In an attempt to spur housing demand, the Reserve Bank of India (RBI) on October 9 decided to rationalise risk weightage on housing loans, making them attractive for both borrowers and lenders.
With this revision, the capital provision requirement for banks will reduce and they will be encouraged to push retail loans, benefiting all housing segments, including the mid and luxury segments.
The move is expected to improve demand in Tier I cities and select Tier II cities where the average price of a housing unit is over a crore.
"Recognising the criticality of the real estate sector in the economic recovery, given its role in employment generation and the inter-linkages with other industries, it has been decided to rationalise the risk weights by linking them only with loan-to-value (LTV) ratio for all new housing loans sanctioned up to March 31, 2022," RBI Governor Shaktikanta Das said.
Such loans shall attract a risk weight of 35 percent where the LTV is less than or equal to 80 percent, and a risk weight of 50 percent where the LTV is more than 80 percent but less than or equal to 90 percent, he said.
RBI, as expected, has kept both the repo rate and reverse repo rates unchanged at 4 percent and 3.35 percent, respectively, while maintaining an accommodative stance. So far, the RBI has slashed rates by 115 basis points this year to support the economy and real estate sector in particular, amid the COVID-19 pandemic.
Of late, the real estate sector has seen some green shoots of demand revival with the Maharashtra government deciding to reduce stamp duty charges and developers offering discounts and freebies ahead of the festive season.
RBI’s October 9 announcement will go a long way in further boosting demand in the sector.
Anuj Puri, Chairman – ANAROCK Property Consultants, said RBI move will definitely encourage banks to lend more to individual homebuyers without feeling the stress on their balance sheets.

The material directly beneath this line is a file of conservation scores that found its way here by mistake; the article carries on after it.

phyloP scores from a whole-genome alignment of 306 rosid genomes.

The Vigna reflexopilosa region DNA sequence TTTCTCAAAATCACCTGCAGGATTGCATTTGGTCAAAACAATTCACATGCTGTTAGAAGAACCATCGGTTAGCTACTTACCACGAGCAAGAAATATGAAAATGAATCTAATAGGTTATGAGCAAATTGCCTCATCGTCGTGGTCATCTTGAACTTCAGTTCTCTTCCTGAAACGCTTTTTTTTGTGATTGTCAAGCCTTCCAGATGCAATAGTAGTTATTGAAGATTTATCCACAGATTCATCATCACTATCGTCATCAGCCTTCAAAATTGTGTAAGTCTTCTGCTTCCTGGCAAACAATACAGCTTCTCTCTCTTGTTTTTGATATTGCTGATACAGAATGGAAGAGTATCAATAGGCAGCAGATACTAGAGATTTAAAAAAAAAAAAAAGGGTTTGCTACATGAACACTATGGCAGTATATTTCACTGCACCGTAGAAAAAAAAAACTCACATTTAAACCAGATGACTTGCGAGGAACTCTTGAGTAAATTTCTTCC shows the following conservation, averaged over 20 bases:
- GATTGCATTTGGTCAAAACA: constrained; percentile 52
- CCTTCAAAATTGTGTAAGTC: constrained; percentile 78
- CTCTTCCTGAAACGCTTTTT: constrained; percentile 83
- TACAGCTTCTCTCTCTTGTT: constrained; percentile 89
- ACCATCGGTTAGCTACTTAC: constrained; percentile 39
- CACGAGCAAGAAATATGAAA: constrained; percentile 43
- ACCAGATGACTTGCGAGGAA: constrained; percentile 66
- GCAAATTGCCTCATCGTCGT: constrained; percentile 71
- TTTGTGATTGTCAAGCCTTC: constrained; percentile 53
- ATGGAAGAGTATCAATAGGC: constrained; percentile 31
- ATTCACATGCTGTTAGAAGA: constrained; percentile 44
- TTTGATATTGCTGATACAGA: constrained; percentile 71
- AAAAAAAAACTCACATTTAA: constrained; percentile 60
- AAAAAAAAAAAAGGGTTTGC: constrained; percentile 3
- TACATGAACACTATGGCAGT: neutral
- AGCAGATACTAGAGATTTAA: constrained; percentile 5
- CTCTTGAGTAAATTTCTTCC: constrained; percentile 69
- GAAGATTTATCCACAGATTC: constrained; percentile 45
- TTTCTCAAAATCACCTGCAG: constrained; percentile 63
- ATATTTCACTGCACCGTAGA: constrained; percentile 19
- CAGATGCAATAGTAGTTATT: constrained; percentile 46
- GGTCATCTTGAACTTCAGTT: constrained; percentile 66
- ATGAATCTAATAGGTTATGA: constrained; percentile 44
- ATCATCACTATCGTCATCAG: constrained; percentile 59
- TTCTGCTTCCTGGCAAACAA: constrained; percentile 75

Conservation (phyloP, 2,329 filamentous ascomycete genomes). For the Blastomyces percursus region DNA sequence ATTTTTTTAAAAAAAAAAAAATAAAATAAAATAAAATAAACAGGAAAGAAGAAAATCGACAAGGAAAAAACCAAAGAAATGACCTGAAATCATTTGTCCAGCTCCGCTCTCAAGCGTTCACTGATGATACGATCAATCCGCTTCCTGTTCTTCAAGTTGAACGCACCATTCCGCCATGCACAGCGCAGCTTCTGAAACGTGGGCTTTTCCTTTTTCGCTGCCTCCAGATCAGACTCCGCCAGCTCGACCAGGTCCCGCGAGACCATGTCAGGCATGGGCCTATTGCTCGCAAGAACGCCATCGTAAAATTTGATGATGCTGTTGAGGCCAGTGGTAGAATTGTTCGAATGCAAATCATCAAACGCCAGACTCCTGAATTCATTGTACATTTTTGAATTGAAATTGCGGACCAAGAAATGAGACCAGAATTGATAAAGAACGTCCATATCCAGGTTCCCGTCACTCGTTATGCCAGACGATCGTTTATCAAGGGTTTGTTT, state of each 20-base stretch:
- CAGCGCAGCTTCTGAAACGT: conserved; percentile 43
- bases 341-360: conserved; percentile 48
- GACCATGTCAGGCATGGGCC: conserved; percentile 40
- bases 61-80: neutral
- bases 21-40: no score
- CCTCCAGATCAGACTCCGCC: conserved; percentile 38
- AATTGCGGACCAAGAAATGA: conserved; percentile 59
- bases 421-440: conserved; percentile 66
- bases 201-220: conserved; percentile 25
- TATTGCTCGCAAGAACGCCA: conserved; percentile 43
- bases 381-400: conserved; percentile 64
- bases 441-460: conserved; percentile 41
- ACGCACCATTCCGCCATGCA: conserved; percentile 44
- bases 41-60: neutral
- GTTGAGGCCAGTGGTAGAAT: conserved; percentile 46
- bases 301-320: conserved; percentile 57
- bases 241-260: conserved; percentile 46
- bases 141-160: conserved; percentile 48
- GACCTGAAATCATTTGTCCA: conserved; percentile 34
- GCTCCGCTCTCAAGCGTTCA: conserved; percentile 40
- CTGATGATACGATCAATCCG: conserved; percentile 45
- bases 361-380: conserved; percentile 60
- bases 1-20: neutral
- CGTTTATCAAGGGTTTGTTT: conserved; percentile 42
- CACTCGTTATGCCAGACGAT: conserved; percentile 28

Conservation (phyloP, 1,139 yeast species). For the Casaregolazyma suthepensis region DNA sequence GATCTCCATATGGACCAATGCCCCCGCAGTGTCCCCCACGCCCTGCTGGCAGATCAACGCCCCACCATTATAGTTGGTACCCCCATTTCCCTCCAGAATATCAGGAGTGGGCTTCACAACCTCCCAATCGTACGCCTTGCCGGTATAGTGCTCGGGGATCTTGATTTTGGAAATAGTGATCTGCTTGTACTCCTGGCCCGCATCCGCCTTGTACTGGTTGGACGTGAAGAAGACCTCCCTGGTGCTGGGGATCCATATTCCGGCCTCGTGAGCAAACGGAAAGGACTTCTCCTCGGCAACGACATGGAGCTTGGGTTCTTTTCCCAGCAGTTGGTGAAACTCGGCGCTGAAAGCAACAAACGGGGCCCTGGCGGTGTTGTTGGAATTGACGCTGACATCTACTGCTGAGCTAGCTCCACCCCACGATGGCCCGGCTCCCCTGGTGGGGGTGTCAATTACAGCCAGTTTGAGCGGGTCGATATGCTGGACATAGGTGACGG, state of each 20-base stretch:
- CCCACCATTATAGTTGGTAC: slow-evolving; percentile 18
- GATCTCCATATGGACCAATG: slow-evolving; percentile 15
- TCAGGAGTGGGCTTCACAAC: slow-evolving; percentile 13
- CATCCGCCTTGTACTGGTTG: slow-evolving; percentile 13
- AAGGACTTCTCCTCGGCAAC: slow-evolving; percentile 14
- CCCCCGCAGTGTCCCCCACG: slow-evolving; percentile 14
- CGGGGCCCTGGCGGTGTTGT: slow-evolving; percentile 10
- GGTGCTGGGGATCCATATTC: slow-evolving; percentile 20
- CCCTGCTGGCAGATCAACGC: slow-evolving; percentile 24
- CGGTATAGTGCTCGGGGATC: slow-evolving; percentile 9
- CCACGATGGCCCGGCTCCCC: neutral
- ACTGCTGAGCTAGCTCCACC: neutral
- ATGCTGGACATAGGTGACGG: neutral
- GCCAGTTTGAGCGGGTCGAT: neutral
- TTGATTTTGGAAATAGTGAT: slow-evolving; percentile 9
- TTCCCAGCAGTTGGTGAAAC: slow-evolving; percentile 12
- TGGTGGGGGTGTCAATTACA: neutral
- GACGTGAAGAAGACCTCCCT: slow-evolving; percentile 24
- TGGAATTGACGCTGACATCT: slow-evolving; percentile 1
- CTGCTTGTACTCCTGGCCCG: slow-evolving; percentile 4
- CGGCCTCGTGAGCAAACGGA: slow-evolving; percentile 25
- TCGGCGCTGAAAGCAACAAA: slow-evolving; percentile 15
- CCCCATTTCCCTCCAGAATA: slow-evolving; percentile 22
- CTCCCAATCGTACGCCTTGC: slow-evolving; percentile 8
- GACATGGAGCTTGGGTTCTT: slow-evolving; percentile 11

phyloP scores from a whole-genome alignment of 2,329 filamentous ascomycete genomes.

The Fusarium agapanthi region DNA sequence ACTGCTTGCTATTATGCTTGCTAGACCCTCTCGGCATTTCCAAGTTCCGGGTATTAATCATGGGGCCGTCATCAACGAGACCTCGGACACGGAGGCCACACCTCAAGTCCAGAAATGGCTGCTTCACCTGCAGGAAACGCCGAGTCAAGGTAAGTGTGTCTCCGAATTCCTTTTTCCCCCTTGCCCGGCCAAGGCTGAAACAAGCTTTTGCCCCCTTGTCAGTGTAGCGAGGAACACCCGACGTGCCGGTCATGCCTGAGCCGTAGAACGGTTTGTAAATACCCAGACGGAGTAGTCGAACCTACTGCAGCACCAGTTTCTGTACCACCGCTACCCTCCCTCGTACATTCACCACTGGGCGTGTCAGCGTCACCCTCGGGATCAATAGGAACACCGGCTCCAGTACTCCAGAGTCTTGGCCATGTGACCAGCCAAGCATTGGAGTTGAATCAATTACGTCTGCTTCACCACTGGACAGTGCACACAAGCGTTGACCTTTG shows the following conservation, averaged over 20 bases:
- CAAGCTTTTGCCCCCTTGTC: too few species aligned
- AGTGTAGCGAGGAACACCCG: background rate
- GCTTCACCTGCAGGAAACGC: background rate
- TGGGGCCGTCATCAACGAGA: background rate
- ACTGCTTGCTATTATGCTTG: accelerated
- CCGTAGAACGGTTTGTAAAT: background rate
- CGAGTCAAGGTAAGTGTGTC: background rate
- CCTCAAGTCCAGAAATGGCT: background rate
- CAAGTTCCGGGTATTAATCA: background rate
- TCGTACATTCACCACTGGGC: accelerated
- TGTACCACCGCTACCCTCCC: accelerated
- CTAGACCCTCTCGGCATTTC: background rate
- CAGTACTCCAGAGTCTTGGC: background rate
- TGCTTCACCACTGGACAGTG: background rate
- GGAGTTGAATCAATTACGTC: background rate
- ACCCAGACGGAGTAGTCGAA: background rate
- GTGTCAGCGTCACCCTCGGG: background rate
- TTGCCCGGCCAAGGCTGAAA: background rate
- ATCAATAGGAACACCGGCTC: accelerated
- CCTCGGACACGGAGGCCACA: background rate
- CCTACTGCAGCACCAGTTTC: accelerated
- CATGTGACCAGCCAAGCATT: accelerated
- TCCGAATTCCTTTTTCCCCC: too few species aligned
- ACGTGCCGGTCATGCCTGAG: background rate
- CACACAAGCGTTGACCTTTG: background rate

Anurag Mathur, CEO, Savills India, sees housing loans getting more affordable eventually, thereby benefiting homebuyers in this sluggish market.
But how does this move benefit the industry? Housing.com group CEO Dhruv Agarwala sees higher credit flow to the real estate sector.How it works?
Earlier, a property worth Rs 2 crore and a home loan of over Rs 75 lakh would fall under the 50 percent risk weightage category. Now, even if a homebuyer were to take a housing loan of Rs 1.6 crore, he will still fall under the 35 percent risk weightage bucket.
Experts told Moneycontrol that this is expected to spur demand across housing segments -- affordable, mid and higher income categories -- in Tier 1 cities and select Tier 2 cities, where the average price of a housing unit is around Rs 1 crore.
“Instead of taking a direct targeted approach towards across the board reduction in interest rates, RBI has taken a focused step towards retail housing loans to spur demand via reduction of mortgage rates," Anckur Srivasttava of GenReal Advisers said.
However, Srivasttava feels that it is important that banks pass on the reduced risk weightage benefit to eligible existing borrowers too.
As far as developers are concerned, they may witness increased sales due to more homebuyers coming forward to purchase properties.Homebuyers across all price-points will be able to access additional capitalExperts like Anshuman Magazine, Chairman and CEO - CBRE India, South East Asia, Middle East & Africa; Shishir Baijal, Chairman and Managing Director, Knight Frank; Ramesh Nair, CEO & Country Head, JLL; Niranjan Hiranandani, President, NAREDCO and ASSOCHAM; Manoj Gaur, MD, Gaurs Group and Chairman, Affordable Housing Committee, CREDAI (National); feel that RBI's decision to rationalise the risk weightage on home loans would boost ongoing projects and inventory pick-up of luxury developers.
Kamal Khetan, Chairman and Managing Director, Sunteck Realty, expects RBI to extend the measure beyond March 2022 in the coming days.
However, all experts see rosy days ahead. Satish Magar, President, CREDAI National, said thought the move to extend co-lending scheme to non-banking housing companies (NBFCs) and housing finance companies (HFCs) may infuse additional liquidity, the strict due diligence norms and eligibility criteria will not benefit the realty sector.